Linux vendor SUSE today announced its SUSE Cloud 3 solution, providing users with the latest components from the OpenStack Havana release.
OpenStack is a multi-stakeholder open-source cloud platform effort that counts many of the world’s leading IT vendors—including IBM, Hewlett-Packard, Dell and Cisco—among its participants. The most recent OpenStack release, code-named “Havana,” debuted in October 2013. SUSE’s Linux rival Red Hat released its enterprise-supported version of OpenStack Havana in December 2013.
Doug Jarvis, Cloud Solutions marketing manager at SUSE, explained to eWEEK that his company does extensive quality assurance and security testing for each SUSE Cloud release. As well, SUSE tests its cloud product to make sure it can integrate with partner solutions, such as those from Cisco, EMC and VMware.
“Our intention is to continue to closely follow the upstream OpenStack releases while ensuring the stability and enterprise readiness of SUSE Cloud,” Jarvis said.
Vendors in the OpenStack cloud market typically use various installation technologies to actually get a cloud up and running. SUSE uses the open-source Crowbar project, which was originally started by Dell. SUSE is the No. 1 contributor to the Crowbar project, according to Jarvis, who added that the SUSE Cloud Administration Server, which is based on Crowbar, includes support for the automated installation of multiple hypervisors.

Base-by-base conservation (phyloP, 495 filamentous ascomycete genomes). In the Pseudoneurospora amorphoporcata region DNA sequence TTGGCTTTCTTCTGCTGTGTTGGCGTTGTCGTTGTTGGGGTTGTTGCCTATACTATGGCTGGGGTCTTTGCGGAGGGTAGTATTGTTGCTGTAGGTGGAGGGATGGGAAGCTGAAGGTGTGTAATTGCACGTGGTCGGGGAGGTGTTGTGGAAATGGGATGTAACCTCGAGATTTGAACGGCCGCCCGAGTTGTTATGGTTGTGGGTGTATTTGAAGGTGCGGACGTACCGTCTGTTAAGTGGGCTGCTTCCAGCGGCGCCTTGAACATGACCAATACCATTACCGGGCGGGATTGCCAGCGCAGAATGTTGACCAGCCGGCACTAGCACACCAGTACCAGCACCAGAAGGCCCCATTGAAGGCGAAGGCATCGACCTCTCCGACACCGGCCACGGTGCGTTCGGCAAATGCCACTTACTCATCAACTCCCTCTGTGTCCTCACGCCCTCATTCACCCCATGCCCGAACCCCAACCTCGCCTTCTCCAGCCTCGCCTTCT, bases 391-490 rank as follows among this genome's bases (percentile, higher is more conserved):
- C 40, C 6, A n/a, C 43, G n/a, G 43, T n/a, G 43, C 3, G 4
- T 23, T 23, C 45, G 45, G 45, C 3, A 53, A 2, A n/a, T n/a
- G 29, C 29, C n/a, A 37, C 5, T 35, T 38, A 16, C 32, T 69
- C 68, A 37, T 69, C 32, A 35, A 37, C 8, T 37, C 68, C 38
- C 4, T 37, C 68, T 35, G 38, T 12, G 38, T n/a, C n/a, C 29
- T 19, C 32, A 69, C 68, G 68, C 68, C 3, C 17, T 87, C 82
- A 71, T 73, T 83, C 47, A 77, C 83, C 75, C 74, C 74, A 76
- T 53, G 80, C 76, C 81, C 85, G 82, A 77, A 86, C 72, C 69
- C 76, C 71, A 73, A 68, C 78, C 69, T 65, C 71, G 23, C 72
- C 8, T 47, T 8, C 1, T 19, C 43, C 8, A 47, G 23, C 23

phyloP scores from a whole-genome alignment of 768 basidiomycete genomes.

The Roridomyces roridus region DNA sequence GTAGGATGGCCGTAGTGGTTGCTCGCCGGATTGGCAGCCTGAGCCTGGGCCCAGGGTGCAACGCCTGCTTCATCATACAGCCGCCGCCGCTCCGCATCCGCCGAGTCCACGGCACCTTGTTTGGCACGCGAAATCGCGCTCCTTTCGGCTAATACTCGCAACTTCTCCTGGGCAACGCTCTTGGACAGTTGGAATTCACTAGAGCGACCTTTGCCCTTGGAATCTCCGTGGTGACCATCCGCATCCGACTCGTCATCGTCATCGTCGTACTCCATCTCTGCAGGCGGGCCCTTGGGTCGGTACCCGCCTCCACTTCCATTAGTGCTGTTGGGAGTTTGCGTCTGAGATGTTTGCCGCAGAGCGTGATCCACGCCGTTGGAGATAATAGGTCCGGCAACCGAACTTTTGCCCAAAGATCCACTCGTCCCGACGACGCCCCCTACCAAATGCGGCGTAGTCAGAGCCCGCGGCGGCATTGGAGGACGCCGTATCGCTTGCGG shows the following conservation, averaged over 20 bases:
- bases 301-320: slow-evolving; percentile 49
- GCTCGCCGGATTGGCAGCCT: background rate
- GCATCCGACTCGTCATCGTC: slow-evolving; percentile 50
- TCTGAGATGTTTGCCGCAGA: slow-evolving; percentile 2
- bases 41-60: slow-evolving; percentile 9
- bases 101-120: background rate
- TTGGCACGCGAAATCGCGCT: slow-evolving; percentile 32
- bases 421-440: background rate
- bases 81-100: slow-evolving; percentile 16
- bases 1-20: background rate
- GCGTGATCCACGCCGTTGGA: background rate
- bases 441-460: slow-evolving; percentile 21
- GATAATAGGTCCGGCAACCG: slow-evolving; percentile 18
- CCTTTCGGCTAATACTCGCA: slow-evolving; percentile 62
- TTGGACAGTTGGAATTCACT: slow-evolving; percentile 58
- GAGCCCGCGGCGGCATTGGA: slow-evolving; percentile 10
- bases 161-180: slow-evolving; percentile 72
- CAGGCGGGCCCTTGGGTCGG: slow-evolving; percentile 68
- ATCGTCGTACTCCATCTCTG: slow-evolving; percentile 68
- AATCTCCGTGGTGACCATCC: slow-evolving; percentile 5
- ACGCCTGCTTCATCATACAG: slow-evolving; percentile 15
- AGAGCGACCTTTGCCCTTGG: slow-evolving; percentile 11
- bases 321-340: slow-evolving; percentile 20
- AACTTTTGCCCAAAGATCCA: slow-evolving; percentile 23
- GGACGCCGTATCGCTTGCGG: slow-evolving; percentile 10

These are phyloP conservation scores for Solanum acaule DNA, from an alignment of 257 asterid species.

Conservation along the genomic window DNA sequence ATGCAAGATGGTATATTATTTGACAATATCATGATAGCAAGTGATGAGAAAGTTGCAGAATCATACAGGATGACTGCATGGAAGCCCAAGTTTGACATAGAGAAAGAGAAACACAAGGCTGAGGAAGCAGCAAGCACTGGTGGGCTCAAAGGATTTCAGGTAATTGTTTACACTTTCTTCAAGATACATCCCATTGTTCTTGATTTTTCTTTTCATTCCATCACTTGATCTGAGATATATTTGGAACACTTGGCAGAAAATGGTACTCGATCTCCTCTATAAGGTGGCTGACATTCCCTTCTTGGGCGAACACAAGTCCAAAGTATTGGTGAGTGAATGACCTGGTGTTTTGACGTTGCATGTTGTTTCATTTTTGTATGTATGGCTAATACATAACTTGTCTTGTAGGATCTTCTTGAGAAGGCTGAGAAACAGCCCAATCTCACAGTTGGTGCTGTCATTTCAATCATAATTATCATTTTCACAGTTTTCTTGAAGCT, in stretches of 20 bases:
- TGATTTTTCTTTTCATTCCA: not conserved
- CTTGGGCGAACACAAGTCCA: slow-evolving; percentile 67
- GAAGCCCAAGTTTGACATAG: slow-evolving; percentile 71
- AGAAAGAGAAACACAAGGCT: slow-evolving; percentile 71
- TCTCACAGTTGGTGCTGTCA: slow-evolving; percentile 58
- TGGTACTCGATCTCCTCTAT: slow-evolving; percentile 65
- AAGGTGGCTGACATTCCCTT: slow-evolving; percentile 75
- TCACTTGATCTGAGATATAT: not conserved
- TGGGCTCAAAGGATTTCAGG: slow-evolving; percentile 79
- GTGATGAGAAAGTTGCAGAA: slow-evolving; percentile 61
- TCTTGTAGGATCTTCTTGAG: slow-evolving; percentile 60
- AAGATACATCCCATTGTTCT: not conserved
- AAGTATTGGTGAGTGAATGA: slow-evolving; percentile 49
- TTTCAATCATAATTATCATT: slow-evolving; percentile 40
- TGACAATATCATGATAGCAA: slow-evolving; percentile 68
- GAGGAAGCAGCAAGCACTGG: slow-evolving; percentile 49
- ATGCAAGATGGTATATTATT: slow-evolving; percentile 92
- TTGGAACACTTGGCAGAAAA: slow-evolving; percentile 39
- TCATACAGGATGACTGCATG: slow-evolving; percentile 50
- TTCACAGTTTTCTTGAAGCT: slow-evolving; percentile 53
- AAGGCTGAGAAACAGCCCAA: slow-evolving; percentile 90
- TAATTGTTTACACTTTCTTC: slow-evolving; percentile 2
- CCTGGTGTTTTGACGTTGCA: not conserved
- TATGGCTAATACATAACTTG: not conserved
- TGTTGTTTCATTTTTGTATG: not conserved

“SUSE also has worked on the scalability and stability of the solution, while also improving the user experience through a new graphical user interface,” he said. “It is important to note that all of these enhancements to the SUSE Cloud Administration Server we have contributed back to the Crowbar project.”
SUSE already has users on its SUSE Cloud platform, which had its first release in 2012 and was updated with a second release in 2013. Jarvis said customers can easily upgrade between SUSE Cloud 2 and SUSE Cloud 3.
“We provide upgrade scripts and a process description for achieving the upgrade,” he said.
As a platform, OpenStack supports multiple virtualization hypervisor technologies, including VMware. Jarvis explained that the SUSE Cloud solution leverages a VMware vCenter driver, which enables customers to use existing VMware virtualized nodes or add additional VMware nodes.
Looking forward, Jarvis said next two big things for SUSE Cloud will be high availability and the OpenStack Icehouse release currently set for April 17. Among the new technologies in Icehouse is a database-as-a-service project, which Jarvis said will provide more flexibility when setting up cloud workloads.
“Icehouse will continue the evolution and provide enhancements to the current OpenStack components, which is critical to ensuring the long-term vision of the project,” he said.
Sean Michael Kerner is a senior editor at eWEEK and InternetNews.com. Follow him on Twitter @TechJournalist.